On April 11, you will also be conducting Symphony Z, another brand new ensemble. Is it a subset of Contemporaneous?

Symphony Z is actually an entirely different entity from Contemporaneous. It’s a New York City-based group that plays the music of William Zuckerman, a young composer living in Brooklyn and writing some amazing music. It’s a really cool coincidence that Symphony Z’s debut is on the same show with Contemporaneous since they are my two main musical commitments. There are a few overlapping players between the two groups, but I’m actually the only one performing with both at Merkin. I really love working with both groups and think that Preston Stahly, the artistic and executive director of the Tribeca New Music Festival, made a very insightful musical decision in pairing Dylan and Bill together on this show.

Now the icing on the cake is that the 11th will also act as the release event for Contemporaneous’ debut album on Innova Recordings: Stream of Stars. What’s next for you guys?

stream-of-starsThat’s right — we are really excited about the album! It features three works that Dylan wrote specifically for us, including Atlas of Somewhere on the Way to Howland Island, the chamber orchestra work that we are performing at Merkin on April 11.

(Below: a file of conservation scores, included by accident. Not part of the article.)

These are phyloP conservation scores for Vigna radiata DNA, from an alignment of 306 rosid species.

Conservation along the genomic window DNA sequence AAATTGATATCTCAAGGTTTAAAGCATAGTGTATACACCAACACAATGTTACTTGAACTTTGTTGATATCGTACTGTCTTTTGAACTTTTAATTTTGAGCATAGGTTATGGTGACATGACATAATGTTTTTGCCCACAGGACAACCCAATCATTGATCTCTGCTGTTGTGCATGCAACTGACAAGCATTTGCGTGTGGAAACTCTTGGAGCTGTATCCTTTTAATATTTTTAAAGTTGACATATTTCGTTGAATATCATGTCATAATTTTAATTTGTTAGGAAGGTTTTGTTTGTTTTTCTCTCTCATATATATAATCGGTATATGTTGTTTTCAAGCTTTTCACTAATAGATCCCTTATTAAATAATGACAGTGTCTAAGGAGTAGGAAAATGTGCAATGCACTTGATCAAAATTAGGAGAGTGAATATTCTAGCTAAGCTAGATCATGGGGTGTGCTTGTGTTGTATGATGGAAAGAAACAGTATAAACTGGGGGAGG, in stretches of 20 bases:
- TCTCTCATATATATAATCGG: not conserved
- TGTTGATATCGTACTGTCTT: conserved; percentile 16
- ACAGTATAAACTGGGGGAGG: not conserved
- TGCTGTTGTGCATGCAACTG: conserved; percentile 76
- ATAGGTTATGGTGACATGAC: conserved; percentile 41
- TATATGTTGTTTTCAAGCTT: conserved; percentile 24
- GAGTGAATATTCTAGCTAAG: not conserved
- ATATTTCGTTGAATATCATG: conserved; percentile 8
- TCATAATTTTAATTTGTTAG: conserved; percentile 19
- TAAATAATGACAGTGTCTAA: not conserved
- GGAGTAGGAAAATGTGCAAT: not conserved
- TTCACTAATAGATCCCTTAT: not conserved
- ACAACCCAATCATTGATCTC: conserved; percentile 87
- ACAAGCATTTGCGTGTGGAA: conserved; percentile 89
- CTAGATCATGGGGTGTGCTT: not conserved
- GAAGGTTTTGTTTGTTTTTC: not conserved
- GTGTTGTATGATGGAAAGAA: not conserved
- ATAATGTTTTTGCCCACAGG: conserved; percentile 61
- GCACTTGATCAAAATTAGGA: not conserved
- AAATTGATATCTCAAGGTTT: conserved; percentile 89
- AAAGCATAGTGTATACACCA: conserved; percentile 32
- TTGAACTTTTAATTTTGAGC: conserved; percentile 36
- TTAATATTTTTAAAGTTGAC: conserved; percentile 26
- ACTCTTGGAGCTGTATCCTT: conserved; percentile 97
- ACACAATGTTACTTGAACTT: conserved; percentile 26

What’s next for us is more of the greatest music of this generation. Right on the heels of our Merkin performance will be a big show at Bard of three recent chamber works of John Adams: Gnarly Buttons, Son of Chamber Symphony, and String Quartet. Further ahead, we have plans do some really cool stuff next season, including Sean Friar’s Clunker Concerto, for a junk-car-part-playing percussion quartet with chamber orchestra, Kyle Gann’s multimedia astrological voyage The Planets, and epic new works by Gabriela Smith and Contemporaneous clarinetist/composer Conor Brown. There are plenty more exciting plans in the works, so please check back with us to see more of what’s next!

Wesnesday, April 11, 2011 at 8 pm | Merkin Hall: Contemporaneous and Symphony Z
Make sure to check the rest of the program at  http://www.tribecanewmusic.org

Thomas Deneuville | Twitter @tdnvl
Thomas Deneuville is the founder and editor-in-chief of I CARE IF YOU LISTEN.



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1 comments
Susan Scheid
Susan Scheid

I want to share here something George Mattingly has said about David Bloom as conductor of Mattingly's Atlas, which I heartily endorse: "Enormous credit is due to David Bloom for conducting ATLAS — and everything else in the contemporaneous repertoire. He makes the complex sound completely natural, the intricate inevitable. That's hard to do & many conductors don't. David really does." In watching Bloom conduct over the past year, I have been increasingly aware that I am witnessing something precious and rare. I hope all who are able to will come to the opening concert of the Tribeca Music Festival on April 11. I feel so strongly about this that I am coming down to NYC especially to make this concert. In addition to Mattingly's stunning Atlas, I look forward to hearing Zuckerman's Music in Pluralism. If you want to hear musical history in the making, this is the concert to attend.